Elder Abuse pp 433-457 | Cite as

Elder Abuse Prevention Interventions

  • Karen SteinEmail author


There are a plethora of prevention intervention strategies and services available to assist in identifying elders at risk for mistreatment, services available for those who are identified as high risk for mistreatment, and far-ranging but uncoordinated universal awareness and education activities and initiatives mostly mounted at local levels. However, we have little or no evidence of the long-term efficacy of the many different strategies and services currently employed to reduce the occurrence or the severity of elder abuse and neglect through prevention interventions. Without a valid body of outcomes-based evidence, informed by well-designed and sound methodological research, we do not know if the investment in our current programs and services has any positive payoffs in terms of improved individual or societal well-being. This chapter sets forth a framework for differentiating elder abuse prevention interventions from treatments, and reviews the current state of knowledge regarding the impacts of universal, selective, and indicated prevention interventions. The chapter answers the following questions: Are elder abuse public awareness and education effective universal prevention strategies? Are screening, continuing education and training effective selective prevention strategies? Are individualized counseling, home visits combined with case management, and multidisciplinary teams effective indicated prevention strategies? Recommendations are presented for building a body of reliable and valid prevention intervention research that emphasizes experimental design, sophisticated data analysis, and rigorous evaluation.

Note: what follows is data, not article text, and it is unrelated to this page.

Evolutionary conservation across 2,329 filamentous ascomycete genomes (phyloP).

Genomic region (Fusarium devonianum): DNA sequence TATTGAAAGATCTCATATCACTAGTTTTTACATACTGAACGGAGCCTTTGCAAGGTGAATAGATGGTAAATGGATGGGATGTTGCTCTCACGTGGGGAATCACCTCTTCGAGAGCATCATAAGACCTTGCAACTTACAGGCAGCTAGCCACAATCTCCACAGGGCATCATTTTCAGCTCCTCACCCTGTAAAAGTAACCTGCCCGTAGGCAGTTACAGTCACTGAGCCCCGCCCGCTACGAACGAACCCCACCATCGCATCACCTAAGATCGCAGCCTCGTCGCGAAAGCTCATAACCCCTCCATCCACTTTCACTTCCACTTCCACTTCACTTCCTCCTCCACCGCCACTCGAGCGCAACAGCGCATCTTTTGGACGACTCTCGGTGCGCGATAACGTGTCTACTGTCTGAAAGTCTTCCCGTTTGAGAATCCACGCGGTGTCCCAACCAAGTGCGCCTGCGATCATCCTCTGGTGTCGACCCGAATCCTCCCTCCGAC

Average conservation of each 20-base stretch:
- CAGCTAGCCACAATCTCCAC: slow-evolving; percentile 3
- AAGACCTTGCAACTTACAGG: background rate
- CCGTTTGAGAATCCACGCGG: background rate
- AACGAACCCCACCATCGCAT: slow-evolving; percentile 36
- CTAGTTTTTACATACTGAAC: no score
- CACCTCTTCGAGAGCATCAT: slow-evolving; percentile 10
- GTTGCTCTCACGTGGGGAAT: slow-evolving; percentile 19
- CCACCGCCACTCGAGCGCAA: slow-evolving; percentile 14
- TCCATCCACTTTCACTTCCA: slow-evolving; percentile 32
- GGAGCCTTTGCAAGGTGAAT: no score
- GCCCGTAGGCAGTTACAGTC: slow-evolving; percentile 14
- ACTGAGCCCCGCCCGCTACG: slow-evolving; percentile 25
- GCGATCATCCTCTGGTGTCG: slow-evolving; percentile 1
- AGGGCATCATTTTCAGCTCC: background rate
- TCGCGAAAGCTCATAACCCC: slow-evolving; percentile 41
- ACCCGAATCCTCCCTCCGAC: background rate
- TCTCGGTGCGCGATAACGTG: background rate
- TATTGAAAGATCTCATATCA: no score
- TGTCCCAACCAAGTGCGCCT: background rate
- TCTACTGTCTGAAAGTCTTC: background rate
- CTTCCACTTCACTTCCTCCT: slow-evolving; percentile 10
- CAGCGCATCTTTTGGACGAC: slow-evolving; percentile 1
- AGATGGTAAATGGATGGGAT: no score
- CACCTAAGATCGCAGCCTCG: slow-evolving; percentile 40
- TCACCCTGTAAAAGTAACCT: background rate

Elder abuse prevention Universal elder abuse interventions Selective elder abuse interventions Indicated elder abuse interventions Outcome evaluation 


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Authors and Affiliations

  1. 1.School of Public Policy and AdministrationUniversity of DelawareNewarkUSA

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